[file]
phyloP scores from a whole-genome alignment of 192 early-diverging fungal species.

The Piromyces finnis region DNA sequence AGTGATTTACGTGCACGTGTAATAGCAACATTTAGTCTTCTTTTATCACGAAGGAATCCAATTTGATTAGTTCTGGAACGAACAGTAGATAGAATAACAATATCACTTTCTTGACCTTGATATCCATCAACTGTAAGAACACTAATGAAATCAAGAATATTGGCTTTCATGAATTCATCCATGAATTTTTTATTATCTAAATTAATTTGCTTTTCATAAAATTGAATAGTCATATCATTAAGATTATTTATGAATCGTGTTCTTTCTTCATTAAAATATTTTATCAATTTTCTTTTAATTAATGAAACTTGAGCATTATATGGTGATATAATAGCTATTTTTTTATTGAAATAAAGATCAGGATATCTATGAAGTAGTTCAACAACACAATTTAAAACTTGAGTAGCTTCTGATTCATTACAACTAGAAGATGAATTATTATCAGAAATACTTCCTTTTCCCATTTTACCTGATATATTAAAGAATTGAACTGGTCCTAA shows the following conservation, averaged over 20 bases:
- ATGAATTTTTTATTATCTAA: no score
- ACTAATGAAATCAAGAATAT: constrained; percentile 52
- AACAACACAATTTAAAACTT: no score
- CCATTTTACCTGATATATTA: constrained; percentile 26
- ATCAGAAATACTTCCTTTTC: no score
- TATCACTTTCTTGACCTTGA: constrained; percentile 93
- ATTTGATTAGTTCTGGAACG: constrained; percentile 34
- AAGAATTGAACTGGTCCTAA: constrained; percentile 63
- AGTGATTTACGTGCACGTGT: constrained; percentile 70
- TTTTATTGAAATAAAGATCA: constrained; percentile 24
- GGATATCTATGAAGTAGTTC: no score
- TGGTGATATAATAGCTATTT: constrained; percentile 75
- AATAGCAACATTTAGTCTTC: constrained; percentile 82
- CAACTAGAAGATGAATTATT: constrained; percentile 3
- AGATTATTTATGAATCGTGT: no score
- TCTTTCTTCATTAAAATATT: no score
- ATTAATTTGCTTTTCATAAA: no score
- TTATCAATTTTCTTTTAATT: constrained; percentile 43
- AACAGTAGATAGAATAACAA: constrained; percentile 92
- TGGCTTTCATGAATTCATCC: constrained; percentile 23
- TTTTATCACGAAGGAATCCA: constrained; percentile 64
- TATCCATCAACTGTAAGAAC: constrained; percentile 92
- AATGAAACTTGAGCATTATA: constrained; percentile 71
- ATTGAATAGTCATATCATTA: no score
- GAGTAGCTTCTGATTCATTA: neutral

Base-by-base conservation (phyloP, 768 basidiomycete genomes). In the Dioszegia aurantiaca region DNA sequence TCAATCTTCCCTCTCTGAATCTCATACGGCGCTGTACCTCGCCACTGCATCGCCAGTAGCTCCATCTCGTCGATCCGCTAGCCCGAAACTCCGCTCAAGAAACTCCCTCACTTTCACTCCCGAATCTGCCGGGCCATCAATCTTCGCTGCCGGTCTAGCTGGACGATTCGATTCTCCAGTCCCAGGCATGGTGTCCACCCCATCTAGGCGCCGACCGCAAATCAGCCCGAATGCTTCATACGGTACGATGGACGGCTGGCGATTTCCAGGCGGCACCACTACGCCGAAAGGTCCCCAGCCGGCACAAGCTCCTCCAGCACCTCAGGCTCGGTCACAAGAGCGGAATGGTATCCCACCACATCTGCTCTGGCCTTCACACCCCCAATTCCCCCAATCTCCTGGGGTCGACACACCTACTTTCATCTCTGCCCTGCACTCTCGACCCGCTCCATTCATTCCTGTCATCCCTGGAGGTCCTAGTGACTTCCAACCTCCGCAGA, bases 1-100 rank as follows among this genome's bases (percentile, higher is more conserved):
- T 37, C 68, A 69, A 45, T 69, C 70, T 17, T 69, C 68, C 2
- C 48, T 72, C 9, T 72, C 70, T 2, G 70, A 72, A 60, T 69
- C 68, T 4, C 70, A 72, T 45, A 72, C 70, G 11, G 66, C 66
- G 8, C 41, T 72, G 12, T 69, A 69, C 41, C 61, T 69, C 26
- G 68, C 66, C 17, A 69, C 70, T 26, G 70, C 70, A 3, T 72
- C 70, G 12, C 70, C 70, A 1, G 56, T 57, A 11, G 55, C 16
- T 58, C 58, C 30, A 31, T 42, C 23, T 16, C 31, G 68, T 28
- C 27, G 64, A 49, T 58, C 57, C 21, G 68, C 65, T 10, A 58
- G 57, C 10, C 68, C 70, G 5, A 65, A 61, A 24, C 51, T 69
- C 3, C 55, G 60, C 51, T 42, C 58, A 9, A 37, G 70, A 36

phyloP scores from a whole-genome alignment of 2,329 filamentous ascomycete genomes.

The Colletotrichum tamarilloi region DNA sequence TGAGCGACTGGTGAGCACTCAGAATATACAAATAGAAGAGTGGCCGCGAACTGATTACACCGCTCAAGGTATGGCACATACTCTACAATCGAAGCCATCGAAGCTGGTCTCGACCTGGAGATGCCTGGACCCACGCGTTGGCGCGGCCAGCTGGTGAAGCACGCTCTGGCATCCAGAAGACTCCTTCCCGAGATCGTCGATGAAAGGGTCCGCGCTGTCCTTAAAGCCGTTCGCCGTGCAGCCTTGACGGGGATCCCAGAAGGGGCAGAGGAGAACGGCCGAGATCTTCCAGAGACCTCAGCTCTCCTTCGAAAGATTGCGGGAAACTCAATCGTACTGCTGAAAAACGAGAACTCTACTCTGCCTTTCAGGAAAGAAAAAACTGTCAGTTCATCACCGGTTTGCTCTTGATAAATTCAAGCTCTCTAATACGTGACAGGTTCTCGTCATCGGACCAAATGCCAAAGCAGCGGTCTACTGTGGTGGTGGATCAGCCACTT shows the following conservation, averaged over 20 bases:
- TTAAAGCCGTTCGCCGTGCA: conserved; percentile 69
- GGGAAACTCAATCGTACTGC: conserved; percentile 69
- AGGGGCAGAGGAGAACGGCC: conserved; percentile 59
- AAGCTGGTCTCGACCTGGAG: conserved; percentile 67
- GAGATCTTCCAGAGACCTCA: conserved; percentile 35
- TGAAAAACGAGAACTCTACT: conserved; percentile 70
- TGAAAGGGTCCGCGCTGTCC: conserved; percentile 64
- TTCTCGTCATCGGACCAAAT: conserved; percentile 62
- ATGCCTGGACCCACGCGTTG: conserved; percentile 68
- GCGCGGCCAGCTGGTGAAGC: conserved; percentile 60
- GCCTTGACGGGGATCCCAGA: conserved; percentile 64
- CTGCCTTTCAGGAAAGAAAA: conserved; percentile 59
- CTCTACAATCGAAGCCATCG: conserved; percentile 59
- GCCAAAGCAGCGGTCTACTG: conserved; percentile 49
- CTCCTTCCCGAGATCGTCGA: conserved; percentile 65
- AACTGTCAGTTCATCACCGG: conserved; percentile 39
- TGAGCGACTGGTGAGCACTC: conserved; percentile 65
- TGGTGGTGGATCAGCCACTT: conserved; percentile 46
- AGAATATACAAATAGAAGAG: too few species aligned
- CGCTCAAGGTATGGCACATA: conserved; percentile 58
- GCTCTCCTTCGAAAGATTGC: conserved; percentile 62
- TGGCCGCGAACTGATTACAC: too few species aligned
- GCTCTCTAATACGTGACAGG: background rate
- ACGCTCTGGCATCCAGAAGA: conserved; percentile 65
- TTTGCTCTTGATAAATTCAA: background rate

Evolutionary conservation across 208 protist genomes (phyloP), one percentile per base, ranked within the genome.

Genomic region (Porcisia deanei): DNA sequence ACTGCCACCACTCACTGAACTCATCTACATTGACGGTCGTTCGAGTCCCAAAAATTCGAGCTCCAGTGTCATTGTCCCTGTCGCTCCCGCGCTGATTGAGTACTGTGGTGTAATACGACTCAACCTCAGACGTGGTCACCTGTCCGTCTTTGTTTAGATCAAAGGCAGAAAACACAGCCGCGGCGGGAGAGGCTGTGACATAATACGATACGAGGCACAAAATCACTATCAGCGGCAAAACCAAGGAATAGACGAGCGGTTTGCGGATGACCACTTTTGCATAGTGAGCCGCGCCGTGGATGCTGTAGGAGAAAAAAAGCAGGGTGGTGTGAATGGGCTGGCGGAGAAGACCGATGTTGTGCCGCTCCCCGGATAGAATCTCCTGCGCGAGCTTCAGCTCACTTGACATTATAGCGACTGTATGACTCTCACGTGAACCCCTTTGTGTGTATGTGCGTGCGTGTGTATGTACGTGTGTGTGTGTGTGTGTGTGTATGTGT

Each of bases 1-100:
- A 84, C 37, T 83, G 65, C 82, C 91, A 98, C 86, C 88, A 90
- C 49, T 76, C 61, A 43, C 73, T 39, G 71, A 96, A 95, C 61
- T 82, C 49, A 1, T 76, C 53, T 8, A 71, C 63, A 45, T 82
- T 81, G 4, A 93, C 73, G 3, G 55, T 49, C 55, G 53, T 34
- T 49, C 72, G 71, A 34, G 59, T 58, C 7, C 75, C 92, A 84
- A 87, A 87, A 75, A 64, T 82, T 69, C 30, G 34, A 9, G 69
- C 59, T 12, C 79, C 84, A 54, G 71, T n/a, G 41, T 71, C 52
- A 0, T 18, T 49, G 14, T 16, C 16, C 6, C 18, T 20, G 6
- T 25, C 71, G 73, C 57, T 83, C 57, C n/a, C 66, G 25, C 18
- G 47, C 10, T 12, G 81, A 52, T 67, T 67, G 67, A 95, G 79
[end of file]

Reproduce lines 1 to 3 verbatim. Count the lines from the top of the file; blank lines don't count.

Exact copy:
phyloP scores from a whole-genome alignment of 192 early-diverging fungal species.

The Piromyces finnis region DNA sequence AGTGATTTACGTGCACGTGTAATAGCAACATTTAGTCTTCTTTTATCACGAAGGAATCCAATTTGATTAGTTCTGGAACGAACAGTAGATAGAATAACAATATCACTTTCTTGACCTTGATATCCATCAACTGTAAGAACACTAATGAAATCAAGAATATTGGCTTTCATGAATTCATCCATGAATTTTTTATTATCTAAATTAATTTGCTTTTCATAAAATTGAATAGTCATATCATTAAGATTATTTATGAATCGTGTTCTTTCTTCATTAAAATATTTTATCAATTTTCTTTTAATTAATGAAACTTGAGCATTATATGGTGATATAATAGCTATTTTTTTATTGAAATAAAGATCAGGATATCTATGAAGTAGTTCAACAACACAATTTAAAACTTGAGTAGCTTCTGATTCATTACAACTAGAAGATGAATTATTATCAGAAATACTTCCTTTTCCCATTTTACCTGATATATTAAAGAATTGAACTGGTCCTAA shows the following conservation, averaged over 20 bases:
- ATGAATTTTTTATTATCTAA: no score